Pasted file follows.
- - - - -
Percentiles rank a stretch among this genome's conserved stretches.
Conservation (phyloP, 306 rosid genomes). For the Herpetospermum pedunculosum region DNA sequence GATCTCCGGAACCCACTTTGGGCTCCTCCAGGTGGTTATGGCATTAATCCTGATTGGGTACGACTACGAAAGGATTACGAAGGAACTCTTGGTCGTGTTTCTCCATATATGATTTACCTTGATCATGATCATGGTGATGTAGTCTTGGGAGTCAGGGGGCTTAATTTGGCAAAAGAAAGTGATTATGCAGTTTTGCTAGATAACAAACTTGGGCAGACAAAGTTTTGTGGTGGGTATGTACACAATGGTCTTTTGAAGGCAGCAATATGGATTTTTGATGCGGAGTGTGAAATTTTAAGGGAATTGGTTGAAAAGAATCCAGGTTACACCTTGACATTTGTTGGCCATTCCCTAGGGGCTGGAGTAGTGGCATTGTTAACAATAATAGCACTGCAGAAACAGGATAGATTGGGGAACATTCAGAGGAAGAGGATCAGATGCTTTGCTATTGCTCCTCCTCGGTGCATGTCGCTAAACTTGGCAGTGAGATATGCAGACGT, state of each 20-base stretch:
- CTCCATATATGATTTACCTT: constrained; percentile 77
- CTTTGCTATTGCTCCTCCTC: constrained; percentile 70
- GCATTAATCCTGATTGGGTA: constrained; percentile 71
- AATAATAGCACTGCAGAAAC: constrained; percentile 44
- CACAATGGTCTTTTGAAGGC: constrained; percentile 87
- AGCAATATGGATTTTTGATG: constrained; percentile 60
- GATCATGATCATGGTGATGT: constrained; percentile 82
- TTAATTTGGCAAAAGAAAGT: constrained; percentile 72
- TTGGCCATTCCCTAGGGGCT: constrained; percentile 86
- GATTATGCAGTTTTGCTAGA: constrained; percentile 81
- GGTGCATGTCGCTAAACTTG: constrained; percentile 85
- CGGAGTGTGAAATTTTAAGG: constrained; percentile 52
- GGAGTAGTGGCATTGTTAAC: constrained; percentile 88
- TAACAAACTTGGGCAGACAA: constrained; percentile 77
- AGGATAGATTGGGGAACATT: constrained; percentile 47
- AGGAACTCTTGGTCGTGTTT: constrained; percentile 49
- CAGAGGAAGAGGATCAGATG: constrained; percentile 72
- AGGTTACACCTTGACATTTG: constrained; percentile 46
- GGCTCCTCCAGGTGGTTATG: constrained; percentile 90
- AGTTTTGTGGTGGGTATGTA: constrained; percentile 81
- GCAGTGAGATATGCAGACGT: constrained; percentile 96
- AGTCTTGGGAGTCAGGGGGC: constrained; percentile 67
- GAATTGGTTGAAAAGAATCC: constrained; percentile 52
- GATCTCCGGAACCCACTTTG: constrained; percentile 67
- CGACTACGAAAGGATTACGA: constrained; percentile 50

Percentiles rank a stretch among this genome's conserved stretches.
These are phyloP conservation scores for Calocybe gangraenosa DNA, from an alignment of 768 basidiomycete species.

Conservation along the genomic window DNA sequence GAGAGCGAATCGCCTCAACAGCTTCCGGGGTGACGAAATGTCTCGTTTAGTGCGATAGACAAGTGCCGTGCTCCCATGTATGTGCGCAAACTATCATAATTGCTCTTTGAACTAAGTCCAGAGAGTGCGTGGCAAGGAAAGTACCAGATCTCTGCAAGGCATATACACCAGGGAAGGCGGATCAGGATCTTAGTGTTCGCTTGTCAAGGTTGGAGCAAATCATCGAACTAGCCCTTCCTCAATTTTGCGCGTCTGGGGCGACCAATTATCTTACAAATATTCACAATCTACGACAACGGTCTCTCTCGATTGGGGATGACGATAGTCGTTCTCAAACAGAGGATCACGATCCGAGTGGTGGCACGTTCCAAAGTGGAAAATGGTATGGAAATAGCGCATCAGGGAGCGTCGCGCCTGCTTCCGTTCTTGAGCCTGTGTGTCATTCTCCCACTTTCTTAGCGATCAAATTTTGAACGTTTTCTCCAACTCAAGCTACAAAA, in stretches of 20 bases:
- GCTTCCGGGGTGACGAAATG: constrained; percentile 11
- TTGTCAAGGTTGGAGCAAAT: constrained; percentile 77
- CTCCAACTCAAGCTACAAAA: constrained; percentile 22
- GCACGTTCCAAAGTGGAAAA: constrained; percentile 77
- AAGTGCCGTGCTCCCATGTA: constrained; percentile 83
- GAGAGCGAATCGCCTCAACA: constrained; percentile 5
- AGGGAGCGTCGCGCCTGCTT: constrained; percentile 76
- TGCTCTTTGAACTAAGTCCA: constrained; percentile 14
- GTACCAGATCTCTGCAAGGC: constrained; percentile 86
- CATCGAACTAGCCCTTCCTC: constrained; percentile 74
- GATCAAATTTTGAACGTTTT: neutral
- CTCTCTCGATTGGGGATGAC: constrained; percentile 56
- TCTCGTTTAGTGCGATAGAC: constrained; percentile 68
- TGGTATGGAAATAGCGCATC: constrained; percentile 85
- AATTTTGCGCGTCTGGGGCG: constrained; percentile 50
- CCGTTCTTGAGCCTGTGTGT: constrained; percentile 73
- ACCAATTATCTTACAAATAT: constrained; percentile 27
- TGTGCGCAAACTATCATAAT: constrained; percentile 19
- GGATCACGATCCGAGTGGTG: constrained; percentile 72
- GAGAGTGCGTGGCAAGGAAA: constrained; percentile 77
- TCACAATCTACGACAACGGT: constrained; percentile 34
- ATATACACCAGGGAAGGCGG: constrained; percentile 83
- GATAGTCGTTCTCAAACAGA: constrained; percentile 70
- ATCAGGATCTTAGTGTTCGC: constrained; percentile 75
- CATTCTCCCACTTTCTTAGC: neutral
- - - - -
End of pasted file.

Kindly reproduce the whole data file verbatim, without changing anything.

Percentiles rank a stretch among this genome's conserved stretches.
Conservation (phyloP, 306 rosid genomes). For the Herpetospermum pedunculosum region DNA sequence GATCTCCGGAACCCACTTTGGGCTCCTCCAGGTGGTTATGGCATTAATCCTGATTGGGTACGACTACGAAAGGATTACGAAGGAACTCTTGGTCGTGTTTCTCCATATATGATTTACCTTGATCATGATCATGGTGATGTAGTCTTGGGAGTCAGGGGGCTTAATTTGGCAAAAGAAAGTGATTATGCAGTTTTGCTAGATAACAAACTTGGGCAGACAAAGTTTTGTGGTGGGTATGTACACAATGGTCTTTTGAAGGCAGCAATATGGATTTTTGATGCGGAGTGTGAAATTTTAAGGGAATTGGTTGAAAAGAATCCAGGTTACACCTTGACATTTGTTGGCCATTCCCTAGGGGCTGGAGTAGTGGCATTGTTAACAATAATAGCACTGCAGAAACAGGATAGATTGGGGAACATTCAGAGGAAGAGGATCAGATGCTTTGCTATTGCTCCTCCTCGGTGCATGTCGCTAAACTTGGCAGTGAGATATGCAGACGT, state of each 20-base stretch:
- CTCCATATATGATTTACCTT: constrained; percentile 77
- CTTTGCTATTGCTCCTCCTC: constrained; percentile 70
- GCATTAATCCTGATTGGGTA: constrained; percentile 71
- AATAATAGCACTGCAGAAAC: constrained; percentile 44
- CACAATGGTCTTTTGAAGGC: constrained; percentile 87
- AGCAATATGGATTTTTGATG: constrained; percentile 60
- GATCATGATCATGGTGATGT: constrained; percentile 82
- TTAATTTGGCAAAAGAAAGT: constrained; percentile 72
- TTGGCCATTCCCTAGGGGCT: constrained; percentile 86
- GATTATGCAGTTTTGCTAGA: constrained; percentile 81
- GGTGCATGTCGCTAAACTTG: constrained; percentile 85
- CGGAGTGTGAAATTTTAAGG: constrained; percentile 52
- GGAGTAGTGGCATTGTTAAC: constrained; percentile 88
- TAACAAACTTGGGCAGACAA: constrained; percentile 77
- AGGATAGATTGGGGAACATT: constrained; percentile 47
- AGGAACTCTTGGTCGTGTTT: constrained; percentile 49
- CAGAGGAAGAGGATCAGATG: constrained; percentile 72
- AGGTTACACCTTGACATTTG: constrained; percentile 46
- GGCTCCTCCAGGTGGTTATG: constrained; percentile 90
- AGTTTTGTGGTGGGTATGTA: constrained; percentile 81
- GCAGTGAGATATGCAGACGT: constrained; percentile 96
- AGTCTTGGGAGTCAGGGGGC: constrained; percentile 67
- GAATTGGTTGAAAAGAATCC: constrained; percentile 52
- GATCTCCGGAACCCACTTTG: constrained; percentile 67
- CGACTACGAAAGGATTACGA: constrained; percentile 50

Percentiles rank a stretch among this genome's conserved stretches.
These are phyloP conservation scores for Calocybe gangraenosa DNA, from an alignment of 768 basidiomycete species.

Conservation along the genomic window DNA sequence GAGAGCGAATCGCCTCAACAGCTTCCGGGGTGACGAAATGTCTCGTTTAGTGCGATAGACAAGTGCCGTGCTCCCATGTATGTGCGCAAACTATCATAATTGCTCTTTGAACTAAGTCCAGAGAGTGCGTGGCAAGGAAAGTACCAGATCTCTGCAAGGCATATACACCAGGGAAGGCGGATCAGGATCTTAGTGTTCGCTTGTCAAGGTTGGAGCAAATCATCGAACTAGCCCTTCCTCAATTTTGCGCGTCTGGGGCGACCAATTATCTTACAAATATTCACAATCTACGACAACGGTCTCTCTCGATTGGGGATGACGATAGTCGTTCTCAAACAGAGGATCACGATCCGAGTGGTGGCACGTTCCAAAGTGGAAAATGGTATGGAAATAGCGCATCAGGGAGCGTCGCGCCTGCTTCCGTTCTTGAGCCTGTGTGTCATTCTCCCACTTTCTTAGCGATCAAATTTTGAACGTTTTCTCCAACTCAAGCTACAAAA, in stretches of 20 bases:
- GCTTCCGGGGTGACGAAATG: constrained; percentile 11
- TTGTCAAGGTTGGAGCAAAT: constrained; percentile 77
- CTCCAACTCAAGCTACAAAA: constrained; percentile 22
- GCACGTTCCAAAGTGGAAAA: constrained; percentile 77
- AAGTGCCGTGCTCCCATGTA: constrained; percentile 83
- GAGAGCGAATCGCCTCAACA: constrained; percentile 5
- AGGGAGCGTCGCGCCTGCTT: constrained; percentile 76
- TGCTCTTTGAACTAAGTCCA: constrained; percentile 14
- GTACCAGATCTCTGCAAGGC: constrained; percentile 86
- CATCGAACTAGCCCTTCCTC: constrained; percentile 74
- GATCAAATTTTGAACGTTTT: neutral
- CTCTCTCGATTGGGGATGAC: constrained; percentile 56
- TCTCGTTTAGTGCGATAGAC: constrained; percentile 68
- TGGTATGGAAATAGCGCATC: constrained; percentile 85
- AATTTTGCGCGTCTGGGGCG: constrained; percentile 50
- CCGTTCTTGAGCCTGTGTGT: constrained; percentile 73
- ACCAATTATCTTACAAATAT: constrained; percentile 27
- TGTGCGCAAACTATCATAAT: constrained; percentile 19
- GGATCACGATCCGAGTGGTG: constrained; percentile 72
- GAGAGTGCGTGGCAAGGAAA: constrained; percentile 77
- TCACAATCTACGACAACGGT: constrained; percentile 34
- ATATACACCAGGGAAGGCGG: constrained; percentile 83
- GATAGTCGTTCTCAAACAGA: constrained; percentile 70
- ATCAGGATCTTAGTGTTCGC: constrained; percentile 75
- CATTCTCCCACTTTCTTAGC: neutral